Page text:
7. Health Resources and Service Administration (HRSA). The Office for the Advancement of Telehealth; HRSA: Washington, DC, USA, 2015. Available online: (accessed on 25 March 2018).
  8. Farris, G.; Sircar, M.; Bortinger, J.; Moore, A.; Krupp, J.E.; Marshall, J.; Abrams, A.; Lipsitz, L.; Mattison, M. Extension for community healthcare outcomes-care transitions: Enhancing geriatric care transitions through a multidisciplinary videoconference. J. Am. Geriatr. Soc. 2017, 65, 598–602. [Google Scholar] [CrossRef] [PubMed]
  9. 9 Moore, A.B.; Krupp, J.E.; Dufour, A.B.; Sircar, M.; Travison, T.G.; Abrams, A.; Farris, G.; Mattison, M.L.P.; Lipsitz, L.A. Improving transitions to postacute care for elderly patients using a novel video–conferencing program: ECHO–care transitions. Am. J. Med. 2017, 130, 1199–1204. [Google Scholar] [CrossRef] [PubMed]
  10. 10 Arora, S.; Thornton, K.; Jenkusky, S.M.; Parish, B.; Scaletti, J.V. Project ECHO: Linking university specialists with rural and prison-based clinicians to improve care for people with chronic hepatitis C in N.M. Public Health Rep. 2007, 122 (Suppl. 2), 74–77. [Google Scholar] [CrossRef] [PubMed]
  11. 11 Chodosh, J.; Mittman, B.S.; Connor, K.I.; Vassar, S.D.; Lee, M.L.; DeMonte, R.W.; Ganiats, T.G.; Heikoff, L.E.; Rubenstein, L.Z.; Della Penna, R.D.; et al. Caring for patients with dementia: How good is the quality of care? Results from three health systems. J. Am. Geriatr. Soc. 2007, 55, 1260–1268. [Google Scholar] [CrossRef] [PubMed]
  12. 12 Rycroft-Malone, J. The PARIHS framework—A framework for guiding the implementation of evidence-based practice. J. Nurs. Care Qual. 2004, 19, 297–304. [Google Scholar] [CrossRef]
  13. 13 Kitson, A.; Harvey, G.; Mccormick, B. Enabling the implementation of evidence based practice: A conceptual framework. Qual. Health Care 1998, 7, 149–158. [Google Scholar] [CrossRef]
  14. 14 Department of Veterans Affairs, Geriatrics and Extended Care. Shared Decision Making. Available online: (accessed on 25 March 2018).
  15. 15 Sclan, S.G.; Reisberg, B. Functional assessment staging (FAST) in Alzheimer’s disease: Reliability, validity, and ordinality. Int. Psychogeriatr. 1992, 4, 55–69. [Google Scholar] [CrossRef]
  16. 16 Damschroeder, L.J.; Aron, D.C.; Keith, R.E.; Kirsh, S.R.; Alexander, J.A.; Lowery, J.C. Fostering implementation of health services research findings into practice: A consolidated framework for advancing implementation science. Implement. Sci. 2009, 4. [Google Scholar] [CrossRef] [PubMed]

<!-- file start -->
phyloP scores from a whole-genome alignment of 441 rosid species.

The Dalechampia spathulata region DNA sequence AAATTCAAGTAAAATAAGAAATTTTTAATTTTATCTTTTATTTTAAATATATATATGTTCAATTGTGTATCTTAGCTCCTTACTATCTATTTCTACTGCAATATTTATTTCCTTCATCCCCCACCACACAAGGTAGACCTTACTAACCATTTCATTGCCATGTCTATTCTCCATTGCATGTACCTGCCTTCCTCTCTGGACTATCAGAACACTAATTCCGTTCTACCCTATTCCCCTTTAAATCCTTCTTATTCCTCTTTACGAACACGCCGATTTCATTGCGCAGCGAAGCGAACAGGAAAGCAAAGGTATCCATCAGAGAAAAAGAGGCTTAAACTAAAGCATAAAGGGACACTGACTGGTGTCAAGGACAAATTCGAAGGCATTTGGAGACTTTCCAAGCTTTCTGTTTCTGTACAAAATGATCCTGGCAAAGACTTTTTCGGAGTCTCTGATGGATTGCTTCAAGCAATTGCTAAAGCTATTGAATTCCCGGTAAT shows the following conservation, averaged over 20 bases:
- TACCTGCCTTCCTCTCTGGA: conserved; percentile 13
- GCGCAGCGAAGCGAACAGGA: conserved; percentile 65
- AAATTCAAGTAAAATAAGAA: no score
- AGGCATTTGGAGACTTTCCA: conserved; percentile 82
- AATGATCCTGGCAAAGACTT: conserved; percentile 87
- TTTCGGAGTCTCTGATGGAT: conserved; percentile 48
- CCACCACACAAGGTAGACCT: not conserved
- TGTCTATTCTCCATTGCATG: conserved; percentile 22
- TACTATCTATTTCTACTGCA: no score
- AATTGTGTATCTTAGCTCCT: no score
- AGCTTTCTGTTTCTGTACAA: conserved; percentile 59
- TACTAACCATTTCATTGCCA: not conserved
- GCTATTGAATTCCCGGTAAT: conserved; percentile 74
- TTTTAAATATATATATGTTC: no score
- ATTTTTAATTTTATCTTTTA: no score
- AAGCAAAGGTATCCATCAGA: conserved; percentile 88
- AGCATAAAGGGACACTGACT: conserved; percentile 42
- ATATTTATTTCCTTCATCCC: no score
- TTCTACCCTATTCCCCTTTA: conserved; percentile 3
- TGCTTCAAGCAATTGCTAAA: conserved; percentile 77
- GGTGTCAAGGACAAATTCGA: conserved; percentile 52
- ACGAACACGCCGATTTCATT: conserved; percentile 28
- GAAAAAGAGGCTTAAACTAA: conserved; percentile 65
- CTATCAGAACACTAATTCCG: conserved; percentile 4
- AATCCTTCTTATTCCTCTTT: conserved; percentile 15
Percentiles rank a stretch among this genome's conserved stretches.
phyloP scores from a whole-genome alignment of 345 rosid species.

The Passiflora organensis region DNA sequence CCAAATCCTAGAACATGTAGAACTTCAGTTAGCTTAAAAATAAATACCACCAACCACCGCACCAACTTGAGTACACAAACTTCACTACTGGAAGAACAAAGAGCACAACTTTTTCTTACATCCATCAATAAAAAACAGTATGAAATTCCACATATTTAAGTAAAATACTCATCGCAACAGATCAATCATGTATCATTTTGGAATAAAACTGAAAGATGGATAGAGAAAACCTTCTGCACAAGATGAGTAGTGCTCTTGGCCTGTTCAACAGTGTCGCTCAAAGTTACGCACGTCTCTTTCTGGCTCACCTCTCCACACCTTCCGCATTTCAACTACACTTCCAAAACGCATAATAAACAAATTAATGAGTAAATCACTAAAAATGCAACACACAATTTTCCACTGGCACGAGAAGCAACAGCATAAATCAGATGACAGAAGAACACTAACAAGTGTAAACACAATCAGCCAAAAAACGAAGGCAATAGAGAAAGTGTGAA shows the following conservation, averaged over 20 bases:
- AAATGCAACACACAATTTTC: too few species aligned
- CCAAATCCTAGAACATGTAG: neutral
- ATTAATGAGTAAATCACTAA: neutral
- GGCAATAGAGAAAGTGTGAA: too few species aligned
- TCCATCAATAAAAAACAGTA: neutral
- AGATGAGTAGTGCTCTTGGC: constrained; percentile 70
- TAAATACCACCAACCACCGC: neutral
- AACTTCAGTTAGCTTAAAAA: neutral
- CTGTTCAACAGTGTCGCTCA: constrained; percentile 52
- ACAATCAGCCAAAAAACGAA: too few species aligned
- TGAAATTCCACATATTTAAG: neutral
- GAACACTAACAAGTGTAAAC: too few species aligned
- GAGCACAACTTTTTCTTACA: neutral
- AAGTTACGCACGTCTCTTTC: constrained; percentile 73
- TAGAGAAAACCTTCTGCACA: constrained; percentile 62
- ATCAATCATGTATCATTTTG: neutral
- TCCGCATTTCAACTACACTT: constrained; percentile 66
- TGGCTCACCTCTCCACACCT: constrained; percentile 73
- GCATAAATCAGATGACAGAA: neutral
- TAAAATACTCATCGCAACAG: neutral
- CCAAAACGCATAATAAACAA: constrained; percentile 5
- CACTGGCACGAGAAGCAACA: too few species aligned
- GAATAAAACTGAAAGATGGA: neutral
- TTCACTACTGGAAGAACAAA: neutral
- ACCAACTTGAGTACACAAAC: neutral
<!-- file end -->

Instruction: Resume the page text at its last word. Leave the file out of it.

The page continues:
Figure 1. Dementia Care Practice Recommendations [1] (reproduced with permission).
Figure 1. Dementia Care Practice Recommendations [1] (reproduced with permission).
Geriatrics 03 00029 g001
Table 1. CVT Encounters (March 2015–March 2018).
Table 1. CVT Encounters (March 2015–March 2018).
CBOC location and number of encounters (N = 45)
Tullahoma 7
Roane County 8
Mean distance from consult clinic 103 (76–148) miles
Satisfaction with CVT visit 44 (98%)
Transportation miles saved 8770
No Dementia 9 (20%) mean age 71 (54–85) years
Comorbidities (3 PTSD, 2 Depression, 2 Bipolar) 78%, 1 each CFH, DM
Dementia 36 (80%) mean age 77 (63–100) years
Medical co-morbidities (11 DM, 8 CHF, 8 Depression, 5 CVA) 89%
Dementia Patients N = 36
Dementia type: Alzheimer’s 31 (86%), Vascular predominant 5 (14%)
Stage: Early 16 (17%), Mid 18 (50%), Late 12 (33%)
Mean # meds 8 (2–20)
Two or more ADL deficits 16 (44%)
Recommendations: LTSS 23 (64%), medications 13 (36%) diagnostic testing 8 (22%)
Follow-up interval 15 (1–36) months
Transitioned to higher level of care 7 (19%)
Advance care planning in place 16 (44%)
Died 7 (19%) mean 10.2 months following consultation
Caregivers: spouse 70%, other family members 30%
Advanced caregiver distress present 17 (47%)
Legend: ADL activities of daily living; CBOC community-based outpatient center; CHF congestive heart failure; DM diabetes mellitus; CVA stroke; CVT Clinical Video Telehealth LTSS home and community-based long-term care support services: PTSD post-traumatic stress disorder.

Share and Cite

MDPI and ACS Style

Powers, J.S.; Buckner, J. Reaching Out to Rural Caregivers and Veterans with Dementia Utilizing Clinical Video-Telehealth. Geriatrics 2018, 3, 29.

AMA Style

Powers JS, Buckner J. Reaching Out to Rural Caregivers and Veterans with Dementia Utilizing Clinical Video-Telehealth. Geriatrics. 2018; 3(2):29.

Chicago/Turabian Style

Powers, James S., and Jennifer Buckner. 2018. "Reaching Out to Rural Caregivers and Veterans with Dementia Utilizing Clinical Video-Telehealth" Geriatrics 3, no. 2: 29.

Article Metrics

Back to TopTop